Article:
Jefferson Davis, His Life and Personality

by Morris Schaff. Boston: John W. Luce & Co. 1922. 12mo, viii + 277 pp. $3.00.
GENERAL SCHAFF’S fairness, his broad understanding of conditions and motives, his large human sympathy, which has done so much to bring North and South together, are again apparent in this book, so different in its attitude from some historical works that have recently been published in the South.
General Schaff has little difficulty in exonerating Davis from the extreme charges most frequently brought against him in the North. He was not a deliberate traitor, a double-tongued conspirator, who coolly trifled with his pledged loyalty to the Union to gratify his own personal aspirations. He was a high-minded, patriotic gentleman, to whom patriotism simply meant something different from what was understood by it on the other side of Mason and Dixon’s line. General Schaff also puts the Confederate president’s relation to the prisoners of war in its true light, showing that it was not Davis, but the tragic, inevitable circumstances, which were responsible for all the misery and wretchedness.
In fact, Davis’s career and achievement were more open to criticism from the Southern point of view than from the Northern. The president was a man of lofty intelligence, of far-reaching statesmanship. But he was ill-fitted to deal with men. As General Schaff aptly remarks, ‘ Lincoln knew his fellow men far, far better than Davis, and he also knew far better than he how to strike the tender chords of their nature.’ It is one of the many glories of Robert E. Lee that he was able to work with his superiors successfully. But men of lesser power and ability, like Joe Johnston and Beauregard and Toombs, were in constant friction with the president, and the public service suffered. It is also true that Davis’s somewhat positive and willful temper preferred to surround itself with second-rate figures, like Benjamin and Seddon, who would do his bidding like clerks rather than mould and guide him like counselors. Yet, after all, we judge men too much by mere success or failure. General Schaff thinks, perhaps rightly, that the task undertaken by Davis would have been impossible for any man and that few could have attempted it more bravely or failed with more dignity and selfabnegation.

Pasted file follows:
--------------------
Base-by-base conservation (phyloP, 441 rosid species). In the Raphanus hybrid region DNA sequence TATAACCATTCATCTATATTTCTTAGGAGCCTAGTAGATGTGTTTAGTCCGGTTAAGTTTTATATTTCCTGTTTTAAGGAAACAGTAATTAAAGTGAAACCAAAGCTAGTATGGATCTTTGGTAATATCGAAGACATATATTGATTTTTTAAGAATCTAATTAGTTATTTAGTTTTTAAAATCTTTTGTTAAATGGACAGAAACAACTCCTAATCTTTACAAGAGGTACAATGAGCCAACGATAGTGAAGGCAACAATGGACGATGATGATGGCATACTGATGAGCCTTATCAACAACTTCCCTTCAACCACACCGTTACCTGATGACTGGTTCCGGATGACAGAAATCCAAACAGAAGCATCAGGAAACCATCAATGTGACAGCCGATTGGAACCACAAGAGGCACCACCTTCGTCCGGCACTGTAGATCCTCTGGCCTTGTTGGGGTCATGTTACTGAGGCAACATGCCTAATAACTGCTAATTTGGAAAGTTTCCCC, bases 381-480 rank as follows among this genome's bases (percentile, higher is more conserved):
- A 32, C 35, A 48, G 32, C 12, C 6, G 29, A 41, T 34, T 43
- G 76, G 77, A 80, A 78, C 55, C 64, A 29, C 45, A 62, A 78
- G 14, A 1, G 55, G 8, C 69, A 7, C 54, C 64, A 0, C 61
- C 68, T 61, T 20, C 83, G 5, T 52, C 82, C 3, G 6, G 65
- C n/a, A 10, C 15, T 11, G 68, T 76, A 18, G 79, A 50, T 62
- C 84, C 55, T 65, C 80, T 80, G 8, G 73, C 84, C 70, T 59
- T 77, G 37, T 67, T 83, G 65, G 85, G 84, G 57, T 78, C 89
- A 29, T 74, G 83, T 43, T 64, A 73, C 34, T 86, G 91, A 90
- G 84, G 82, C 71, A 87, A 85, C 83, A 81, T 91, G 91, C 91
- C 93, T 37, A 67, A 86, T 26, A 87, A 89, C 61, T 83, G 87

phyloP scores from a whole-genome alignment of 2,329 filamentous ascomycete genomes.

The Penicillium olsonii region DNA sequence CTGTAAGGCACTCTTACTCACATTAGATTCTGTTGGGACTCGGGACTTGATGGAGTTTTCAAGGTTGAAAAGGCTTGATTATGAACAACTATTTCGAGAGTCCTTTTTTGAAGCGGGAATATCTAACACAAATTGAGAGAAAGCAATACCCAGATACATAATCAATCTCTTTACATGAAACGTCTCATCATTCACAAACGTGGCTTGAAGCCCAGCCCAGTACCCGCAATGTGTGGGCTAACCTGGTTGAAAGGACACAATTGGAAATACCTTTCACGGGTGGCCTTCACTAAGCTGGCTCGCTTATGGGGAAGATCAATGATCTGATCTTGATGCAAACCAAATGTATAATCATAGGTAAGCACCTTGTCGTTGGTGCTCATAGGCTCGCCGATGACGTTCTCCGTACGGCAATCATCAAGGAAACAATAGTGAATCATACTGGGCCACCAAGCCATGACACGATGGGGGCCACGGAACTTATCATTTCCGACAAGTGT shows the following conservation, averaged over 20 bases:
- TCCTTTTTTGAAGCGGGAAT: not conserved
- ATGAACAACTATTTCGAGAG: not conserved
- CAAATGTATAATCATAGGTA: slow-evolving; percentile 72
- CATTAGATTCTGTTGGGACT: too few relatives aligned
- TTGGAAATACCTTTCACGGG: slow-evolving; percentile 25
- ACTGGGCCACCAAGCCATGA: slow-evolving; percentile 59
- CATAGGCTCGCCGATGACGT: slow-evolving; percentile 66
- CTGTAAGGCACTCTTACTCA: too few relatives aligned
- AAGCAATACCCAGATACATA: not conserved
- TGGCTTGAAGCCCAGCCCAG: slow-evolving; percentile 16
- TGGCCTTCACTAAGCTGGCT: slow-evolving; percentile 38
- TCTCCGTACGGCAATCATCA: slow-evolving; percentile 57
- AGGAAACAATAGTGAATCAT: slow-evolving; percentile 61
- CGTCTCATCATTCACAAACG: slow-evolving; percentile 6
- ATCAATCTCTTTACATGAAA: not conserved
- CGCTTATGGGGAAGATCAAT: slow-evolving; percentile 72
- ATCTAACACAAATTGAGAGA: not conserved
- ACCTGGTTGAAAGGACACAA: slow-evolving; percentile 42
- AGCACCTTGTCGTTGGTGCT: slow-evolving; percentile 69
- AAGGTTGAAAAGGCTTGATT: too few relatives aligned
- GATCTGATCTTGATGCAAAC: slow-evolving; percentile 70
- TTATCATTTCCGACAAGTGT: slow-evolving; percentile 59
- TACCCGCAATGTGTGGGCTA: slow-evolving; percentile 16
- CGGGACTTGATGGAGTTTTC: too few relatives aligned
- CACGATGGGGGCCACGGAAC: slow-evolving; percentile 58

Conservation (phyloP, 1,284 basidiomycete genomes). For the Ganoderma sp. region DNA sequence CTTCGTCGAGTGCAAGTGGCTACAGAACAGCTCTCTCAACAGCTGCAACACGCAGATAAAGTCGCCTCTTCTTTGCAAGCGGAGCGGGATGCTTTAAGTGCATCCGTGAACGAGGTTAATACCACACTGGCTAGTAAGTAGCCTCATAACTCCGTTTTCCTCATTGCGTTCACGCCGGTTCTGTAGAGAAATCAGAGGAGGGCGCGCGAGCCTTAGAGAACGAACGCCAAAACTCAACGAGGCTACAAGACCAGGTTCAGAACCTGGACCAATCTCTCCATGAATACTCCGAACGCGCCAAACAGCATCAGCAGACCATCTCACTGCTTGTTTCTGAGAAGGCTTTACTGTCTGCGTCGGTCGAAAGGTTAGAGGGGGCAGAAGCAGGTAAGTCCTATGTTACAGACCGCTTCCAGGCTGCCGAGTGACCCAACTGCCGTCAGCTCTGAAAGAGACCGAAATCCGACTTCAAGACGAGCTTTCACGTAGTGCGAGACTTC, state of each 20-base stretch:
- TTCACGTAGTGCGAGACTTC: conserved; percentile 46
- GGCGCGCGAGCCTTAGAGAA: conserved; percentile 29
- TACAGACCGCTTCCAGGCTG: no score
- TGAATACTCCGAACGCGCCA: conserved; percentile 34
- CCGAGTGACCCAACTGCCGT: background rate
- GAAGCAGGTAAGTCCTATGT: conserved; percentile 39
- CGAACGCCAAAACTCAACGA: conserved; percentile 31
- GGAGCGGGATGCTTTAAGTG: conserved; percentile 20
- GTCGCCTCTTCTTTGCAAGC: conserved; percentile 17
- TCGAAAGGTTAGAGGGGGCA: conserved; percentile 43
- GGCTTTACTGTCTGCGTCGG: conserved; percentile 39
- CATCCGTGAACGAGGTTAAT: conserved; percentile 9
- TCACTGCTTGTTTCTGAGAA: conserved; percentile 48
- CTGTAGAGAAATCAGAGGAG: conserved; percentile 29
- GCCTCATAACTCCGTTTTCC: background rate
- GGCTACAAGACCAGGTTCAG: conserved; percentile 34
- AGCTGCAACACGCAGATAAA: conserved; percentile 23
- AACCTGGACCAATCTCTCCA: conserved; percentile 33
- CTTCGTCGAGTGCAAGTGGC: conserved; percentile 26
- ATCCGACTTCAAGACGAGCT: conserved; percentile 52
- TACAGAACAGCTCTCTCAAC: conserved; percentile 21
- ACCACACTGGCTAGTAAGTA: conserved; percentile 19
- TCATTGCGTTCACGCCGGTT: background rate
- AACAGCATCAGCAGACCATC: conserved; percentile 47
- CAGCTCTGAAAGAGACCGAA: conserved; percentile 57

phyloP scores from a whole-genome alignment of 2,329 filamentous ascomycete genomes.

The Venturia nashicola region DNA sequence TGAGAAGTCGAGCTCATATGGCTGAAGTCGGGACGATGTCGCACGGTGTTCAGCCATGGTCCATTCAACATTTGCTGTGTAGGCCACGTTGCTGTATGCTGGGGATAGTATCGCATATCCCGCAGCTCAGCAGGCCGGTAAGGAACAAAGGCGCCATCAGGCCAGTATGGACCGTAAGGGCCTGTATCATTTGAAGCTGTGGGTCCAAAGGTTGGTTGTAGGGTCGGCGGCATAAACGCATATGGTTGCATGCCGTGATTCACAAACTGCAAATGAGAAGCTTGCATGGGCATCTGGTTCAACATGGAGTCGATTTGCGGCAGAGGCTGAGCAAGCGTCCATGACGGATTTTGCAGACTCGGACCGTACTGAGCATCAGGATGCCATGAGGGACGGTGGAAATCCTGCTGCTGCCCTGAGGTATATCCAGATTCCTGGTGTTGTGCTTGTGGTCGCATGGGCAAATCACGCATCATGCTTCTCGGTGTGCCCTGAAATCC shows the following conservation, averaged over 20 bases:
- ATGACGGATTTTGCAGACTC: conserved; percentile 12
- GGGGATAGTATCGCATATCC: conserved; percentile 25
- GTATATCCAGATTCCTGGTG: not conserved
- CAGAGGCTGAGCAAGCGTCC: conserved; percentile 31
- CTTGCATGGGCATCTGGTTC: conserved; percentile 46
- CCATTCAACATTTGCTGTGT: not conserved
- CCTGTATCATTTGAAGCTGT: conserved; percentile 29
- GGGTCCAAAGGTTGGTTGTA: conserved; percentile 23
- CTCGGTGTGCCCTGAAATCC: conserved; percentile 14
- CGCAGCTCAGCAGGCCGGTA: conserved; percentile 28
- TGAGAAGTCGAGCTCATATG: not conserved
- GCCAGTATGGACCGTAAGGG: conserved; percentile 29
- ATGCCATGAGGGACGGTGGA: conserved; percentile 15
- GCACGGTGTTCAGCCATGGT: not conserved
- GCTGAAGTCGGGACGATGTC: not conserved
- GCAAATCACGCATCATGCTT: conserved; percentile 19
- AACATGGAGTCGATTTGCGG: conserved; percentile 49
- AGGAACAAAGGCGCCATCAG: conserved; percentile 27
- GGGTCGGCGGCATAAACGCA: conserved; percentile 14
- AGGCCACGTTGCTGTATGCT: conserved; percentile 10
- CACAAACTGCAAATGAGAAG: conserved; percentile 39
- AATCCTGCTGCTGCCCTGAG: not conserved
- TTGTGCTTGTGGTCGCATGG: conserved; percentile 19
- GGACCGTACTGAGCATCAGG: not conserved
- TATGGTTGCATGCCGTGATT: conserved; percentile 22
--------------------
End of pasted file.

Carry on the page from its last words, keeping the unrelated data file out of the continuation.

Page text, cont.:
I could wish that General Sehaff’s limits of space had allowed him to develop Mrs. Davis a little more fully. She was a fascinating woman, and when Dr. Dunbar Rowland prints the material he has been gathering for so long, both she and her husband will be known to us in the richer detail which they so fully deserve.
Meantime we should be grateful to General Schaff for doing scholarly and thoughtful justice to a much misrepresented and misunderstood, but essentially lofty, noble, and tragic figure.